• Title: Chairman and CEO, Pacific Century Financial Corp. and Bank of Hawaii, Honolulu
  • Successor: Tapped in early November to replace Lawrence M. Johnson, who announced in August that he would step down as soon as Pacific Century's board of directors found a successor, O'Neill takes over the $13.9 billion-asset bank at a critical juncture.The company, the holding company for Bank of Hawaii, returned just 8.85% on average equity in the first nine months of 2000, down from an already low 10.99% in the same period in 1999.

  • Challenges: O'Neill speaks frankly of the problems his new company faces. "ROE is low, caused primarily by credit problems. The bond rating is at the lowest investment grade. We're operating under a memorandum of understanding from the Federal Reserve--that was the shot across the bow," he says. Perhaps the hardest issue to resolve, he adds, is "whether this rather small institution is in a position to execute its chosen strategy. That is yet to be determined."
  • Confidence: Yet, investors seem confident that O'Neill is up to it. Since his appointment was announced Nov. 3, Pacific Century's stock has risen to more than $15 (its closing price on Dec. 14), an increase of more than 11%, compared with a 2% drop for the S&P Bank Index in the same period.
  • Background: The reason is 54-year-old O'Neill's reputation as a turnaround artist. He started his career some 28 years ago at Chicago's Continental Bank, "which had its problems, some much worse than ours," he says. "It was an extremely painful and valuable experience." The most important lesson that taught him: "Bad loans kill."
  • Globetrotter: He left the bank in 1984, and spent five years on his own as a London-based consultant to banks around the world. "I learned a lot about how to solve problems," he says.The experience also may help him contend with Pacific Century's operations in Asia and the Pacific islands. Despite political turmoil in Fiji, which contributed to the company's loan problems, its Pacific segment has been profitable. The same can't be said for the Asia business, primarily correspondent banking and trade finance, which lost $1.1 million in the first nine months of 2000.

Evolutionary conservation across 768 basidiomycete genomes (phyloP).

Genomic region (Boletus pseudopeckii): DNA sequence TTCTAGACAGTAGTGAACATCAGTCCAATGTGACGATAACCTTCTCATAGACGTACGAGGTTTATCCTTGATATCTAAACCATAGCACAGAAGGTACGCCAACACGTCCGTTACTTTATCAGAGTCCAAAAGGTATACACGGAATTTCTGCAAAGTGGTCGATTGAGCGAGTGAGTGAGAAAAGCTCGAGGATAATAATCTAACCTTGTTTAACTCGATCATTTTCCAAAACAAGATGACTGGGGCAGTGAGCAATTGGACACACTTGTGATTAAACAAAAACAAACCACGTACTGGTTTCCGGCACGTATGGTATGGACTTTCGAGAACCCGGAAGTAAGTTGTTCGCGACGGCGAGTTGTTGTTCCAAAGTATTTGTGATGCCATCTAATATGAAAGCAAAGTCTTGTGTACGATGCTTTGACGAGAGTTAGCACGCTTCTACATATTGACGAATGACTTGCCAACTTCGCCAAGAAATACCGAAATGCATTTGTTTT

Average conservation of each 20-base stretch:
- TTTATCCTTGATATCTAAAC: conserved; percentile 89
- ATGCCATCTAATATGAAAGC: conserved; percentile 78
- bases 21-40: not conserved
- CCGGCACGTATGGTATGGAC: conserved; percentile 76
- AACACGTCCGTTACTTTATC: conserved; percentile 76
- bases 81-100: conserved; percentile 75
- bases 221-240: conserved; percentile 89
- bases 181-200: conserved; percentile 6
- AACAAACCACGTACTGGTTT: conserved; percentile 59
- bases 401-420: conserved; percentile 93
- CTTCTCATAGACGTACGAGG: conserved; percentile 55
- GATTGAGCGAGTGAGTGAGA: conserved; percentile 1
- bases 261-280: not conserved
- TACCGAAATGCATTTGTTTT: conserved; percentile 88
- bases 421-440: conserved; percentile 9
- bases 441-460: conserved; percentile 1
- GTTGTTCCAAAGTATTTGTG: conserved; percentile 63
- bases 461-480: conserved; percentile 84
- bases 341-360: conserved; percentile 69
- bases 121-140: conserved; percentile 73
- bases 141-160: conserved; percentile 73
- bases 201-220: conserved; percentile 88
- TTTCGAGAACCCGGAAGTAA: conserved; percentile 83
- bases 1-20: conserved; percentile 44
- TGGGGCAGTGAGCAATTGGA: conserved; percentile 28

• Turnaround: O'Neill rejoined Continental in 1989 as head of M&A and eventually became chief financial officer, a position he held through its sale to BankAmerica. Subsequently, BofA was sold to NationsBank. By taking a hard look at each business line to determine which were earning above their cost of capital, and either remaking or getting out of those that weren't, O'Neill helped BofA boost return on equity to more than 18%, from 13.5% just four years earlier.
  • Disappointment: He left BofA in early 1999 to become CEO of Britain's Barclays PLC, but found himself unable to take that job due to arrhythmia that caused him to black out. At the time, doctors couldn't determine what caused the arrhythmia, but they eventually discovered that a virus was its source. Now he's fully recovered."What was obviously the high point of my career," he says, resulted in a huge disappointment. Of course, the weather is better in Honolulu. But he is more excited about the business challenges than the surf. "This is a fascinating situation," he says.

  • Strategy: Although O'Neill has given himself an April deadline to set and announce his strategy for Pacific Century, he's likely to follow a similar approach to the one he took at BofA. Indeed, on Nov. 30 the company announced it was looking for a buyer for its Arizona branch network, and a deal could well be announced by the time this magazine comes out.But for now, he's still studying Pacific Century's complex operations and hasn't charted his exact course. So he's wary of saying too much. "There's nothing like the facts to change your mind," he says.

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